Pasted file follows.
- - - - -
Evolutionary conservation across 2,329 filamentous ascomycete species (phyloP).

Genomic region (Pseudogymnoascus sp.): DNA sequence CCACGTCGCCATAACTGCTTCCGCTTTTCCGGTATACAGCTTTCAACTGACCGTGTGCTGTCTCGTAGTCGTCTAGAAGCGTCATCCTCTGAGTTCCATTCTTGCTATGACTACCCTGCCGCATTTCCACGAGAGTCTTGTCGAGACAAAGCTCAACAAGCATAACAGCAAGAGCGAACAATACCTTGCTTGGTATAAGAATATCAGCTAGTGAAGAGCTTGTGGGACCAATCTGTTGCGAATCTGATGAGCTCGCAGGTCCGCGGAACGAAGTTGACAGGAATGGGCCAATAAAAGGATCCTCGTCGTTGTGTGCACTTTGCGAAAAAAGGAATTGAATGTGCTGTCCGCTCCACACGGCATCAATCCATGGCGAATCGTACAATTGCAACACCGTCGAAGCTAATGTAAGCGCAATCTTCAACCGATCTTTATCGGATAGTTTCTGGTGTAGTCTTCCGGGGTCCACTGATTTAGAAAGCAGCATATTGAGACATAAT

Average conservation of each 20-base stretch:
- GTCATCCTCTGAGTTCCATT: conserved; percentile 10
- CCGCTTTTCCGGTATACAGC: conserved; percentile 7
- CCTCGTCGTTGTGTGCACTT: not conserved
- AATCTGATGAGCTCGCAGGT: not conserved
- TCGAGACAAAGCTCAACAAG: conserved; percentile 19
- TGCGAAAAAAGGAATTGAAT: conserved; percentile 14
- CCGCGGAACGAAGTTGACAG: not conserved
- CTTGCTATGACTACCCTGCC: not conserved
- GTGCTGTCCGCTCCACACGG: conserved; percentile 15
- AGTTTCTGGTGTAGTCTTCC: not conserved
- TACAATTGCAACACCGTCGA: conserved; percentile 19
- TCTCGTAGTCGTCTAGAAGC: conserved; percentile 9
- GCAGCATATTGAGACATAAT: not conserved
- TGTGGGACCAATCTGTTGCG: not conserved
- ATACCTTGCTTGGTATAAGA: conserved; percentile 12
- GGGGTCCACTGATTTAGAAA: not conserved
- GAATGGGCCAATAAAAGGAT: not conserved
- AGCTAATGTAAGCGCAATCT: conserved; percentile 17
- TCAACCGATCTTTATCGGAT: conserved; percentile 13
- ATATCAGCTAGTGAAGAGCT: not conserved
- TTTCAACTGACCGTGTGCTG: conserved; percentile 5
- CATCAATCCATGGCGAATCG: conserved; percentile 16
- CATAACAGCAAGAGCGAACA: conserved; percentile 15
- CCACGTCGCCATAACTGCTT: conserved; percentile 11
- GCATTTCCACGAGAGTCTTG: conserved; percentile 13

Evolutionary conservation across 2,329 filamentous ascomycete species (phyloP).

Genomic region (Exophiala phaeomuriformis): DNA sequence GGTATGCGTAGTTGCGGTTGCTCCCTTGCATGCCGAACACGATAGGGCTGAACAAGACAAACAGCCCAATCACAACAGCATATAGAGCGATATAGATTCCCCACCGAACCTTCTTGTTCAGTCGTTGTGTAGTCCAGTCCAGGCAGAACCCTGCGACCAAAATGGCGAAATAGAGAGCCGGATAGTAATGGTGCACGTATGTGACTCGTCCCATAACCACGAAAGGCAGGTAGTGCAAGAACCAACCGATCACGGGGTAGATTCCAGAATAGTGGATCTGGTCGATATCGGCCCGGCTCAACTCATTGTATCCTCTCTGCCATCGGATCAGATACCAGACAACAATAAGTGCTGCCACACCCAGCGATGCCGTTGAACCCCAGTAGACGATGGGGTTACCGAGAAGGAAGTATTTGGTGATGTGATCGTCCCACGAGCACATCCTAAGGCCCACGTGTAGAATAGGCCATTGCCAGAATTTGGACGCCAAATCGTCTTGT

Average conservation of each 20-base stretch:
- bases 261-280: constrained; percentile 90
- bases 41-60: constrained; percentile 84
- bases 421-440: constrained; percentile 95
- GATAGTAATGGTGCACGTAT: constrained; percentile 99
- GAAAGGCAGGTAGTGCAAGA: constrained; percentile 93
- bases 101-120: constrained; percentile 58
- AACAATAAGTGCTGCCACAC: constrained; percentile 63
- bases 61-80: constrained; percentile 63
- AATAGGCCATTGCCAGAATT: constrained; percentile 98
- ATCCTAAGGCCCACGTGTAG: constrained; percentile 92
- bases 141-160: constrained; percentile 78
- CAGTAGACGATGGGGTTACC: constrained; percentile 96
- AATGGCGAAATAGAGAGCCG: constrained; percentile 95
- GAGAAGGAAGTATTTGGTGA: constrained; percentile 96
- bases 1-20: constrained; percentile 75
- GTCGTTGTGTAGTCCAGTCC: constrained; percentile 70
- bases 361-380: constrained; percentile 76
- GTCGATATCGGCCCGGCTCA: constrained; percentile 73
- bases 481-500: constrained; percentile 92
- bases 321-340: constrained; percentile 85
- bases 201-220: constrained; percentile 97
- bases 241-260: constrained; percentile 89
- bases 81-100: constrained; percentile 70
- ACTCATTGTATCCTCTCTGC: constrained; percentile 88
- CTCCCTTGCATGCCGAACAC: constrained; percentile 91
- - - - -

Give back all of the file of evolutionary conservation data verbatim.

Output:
Evolutionary conservation across 2,329 filamentous ascomycete species (phyloP).

Genomic region (Pseudogymnoascus sp.): DNA sequence CCACGTCGCCATAACTGCTTCCGCTTTTCCGGTATACAGCTTTCAACTGACCGTGTGCTGTCTCGTAGTCGTCTAGAAGCGTCATCCTCTGAGTTCCATTCTTGCTATGACTACCCTGCCGCATTTCCACGAGAGTCTTGTCGAGACAAAGCTCAACAAGCATAACAGCAAGAGCGAACAATACCTTGCTTGGTATAAGAATATCAGCTAGTGAAGAGCTTGTGGGACCAATCTGTTGCGAATCTGATGAGCTCGCAGGTCCGCGGAACGAAGTTGACAGGAATGGGCCAATAAAAGGATCCTCGTCGTTGTGTGCACTTTGCGAAAAAAGGAATTGAATGTGCTGTCCGCTCCACACGGCATCAATCCATGGCGAATCGTACAATTGCAACACCGTCGAAGCTAATGTAAGCGCAATCTTCAACCGATCTTTATCGGATAGTTTCTGGTGTAGTCTTCCGGGGTCCACTGATTTAGAAAGCAGCATATTGAGACATAAT

Average conservation of each 20-base stretch:
- GTCATCCTCTGAGTTCCATT: conserved; percentile 10
- CCGCTTTTCCGGTATACAGC: conserved; percentile 7
- CCTCGTCGTTGTGTGCACTT: not conserved
- AATCTGATGAGCTCGCAGGT: not conserved
- TCGAGACAAAGCTCAACAAG: conserved; percentile 19
- TGCGAAAAAAGGAATTGAAT: conserved; percentile 14
- CCGCGGAACGAAGTTGACAG: not conserved
- CTTGCTATGACTACCCTGCC: not conserved
- GTGCTGTCCGCTCCACACGG: conserved; percentile 15
- AGTTTCTGGTGTAGTCTTCC: not conserved
- TACAATTGCAACACCGTCGA: conserved; percentile 19
- TCTCGTAGTCGTCTAGAAGC: conserved; percentile 9
- GCAGCATATTGAGACATAAT: not conserved
- TGTGGGACCAATCTGTTGCG: not conserved
- ATACCTTGCTTGGTATAAGA: conserved; percentile 12
- GGGGTCCACTGATTTAGAAA: not conserved
- GAATGGGCCAATAAAAGGAT: not conserved
- AGCTAATGTAAGCGCAATCT: conserved; percentile 17
- TCAACCGATCTTTATCGGAT: conserved; percentile 13
- ATATCAGCTAGTGAAGAGCT: not conserved
- TTTCAACTGACCGTGTGCTG: conserved; percentile 5
- CATCAATCCATGGCGAATCG: conserved; percentile 16
- CATAACAGCAAGAGCGAACA: conserved; percentile 15
- CCACGTCGCCATAACTGCTT: conserved; percentile 11
- GCATTTCCACGAGAGTCTTG: conserved; percentile 13

Evolutionary conservation across 2,329 filamentous ascomycete species (phyloP).

Genomic region (Exophiala phaeomuriformis): DNA sequence GGTATGCGTAGTTGCGGTTGCTCCCTTGCATGCCGAACACGATAGGGCTGAACAAGACAAACAGCCCAATCACAACAGCATATAGAGCGATATAGATTCCCCACCGAACCTTCTTGTTCAGTCGTTGTGTAGTCCAGTCCAGGCAGAACCCTGCGACCAAAATGGCGAAATAGAGAGCCGGATAGTAATGGTGCACGTATGTGACTCGTCCCATAACCACGAAAGGCAGGTAGTGCAAGAACCAACCGATCACGGGGTAGATTCCAGAATAGTGGATCTGGTCGATATCGGCCCGGCTCAACTCATTGTATCCTCTCTGCCATCGGATCAGATACCAGACAACAATAAGTGCTGCCACACCCAGCGATGCCGTTGAACCCCAGTAGACGATGGGGTTACCGAGAAGGAAGTATTTGGTGATGTGATCGTCCCACGAGCACATCCTAAGGCCCACGTGTAGAATAGGCCATTGCCAGAATTTGGACGCCAAATCGTCTTGT

Average conservation of each 20-base stretch:
- bases 261-280: constrained; percentile 90
- bases 41-60: constrained; percentile 84
- bases 421-440: constrained; percentile 95
- GATAGTAATGGTGCACGTAT: constrained; percentile 99
- GAAAGGCAGGTAGTGCAAGA: constrained; percentile 93
- bases 101-120: constrained; percentile 58
- AACAATAAGTGCTGCCACAC: constrained; percentile 63
- bases 61-80: constrained; percentile 63
- AATAGGCCATTGCCAGAATT: constrained; percentile 98
- ATCCTAAGGCCCACGTGTAG: constrained; percentile 92
- bases 141-160: constrained; percentile 78
- CAGTAGACGATGGGGTTACC: constrained; percentile 96
- AATGGCGAAATAGAGAGCCG: constrained; percentile 95
- GAGAAGGAAGTATTTGGTGA: constrained; percentile 96
- bases 1-20: constrained; percentile 75
- GTCGTTGTGTAGTCCAGTCC: constrained; percentile 70
- bases 361-380: constrained; percentile 76
- GTCGATATCGGCCCGGCTCA: constrained; percentile 73
- bases 481-500: constrained; percentile 92
- bases 321-340: constrained; percentile 85
- bases 201-220: constrained; percentile 97
- bases 241-260: constrained; percentile 89
- bases 81-100: constrained; percentile 70
- ACTCATTGTATCCTCTCTGC: constrained; percentile 88
- CTCCCTTGCATGCCGAACAC: constrained; percentile 91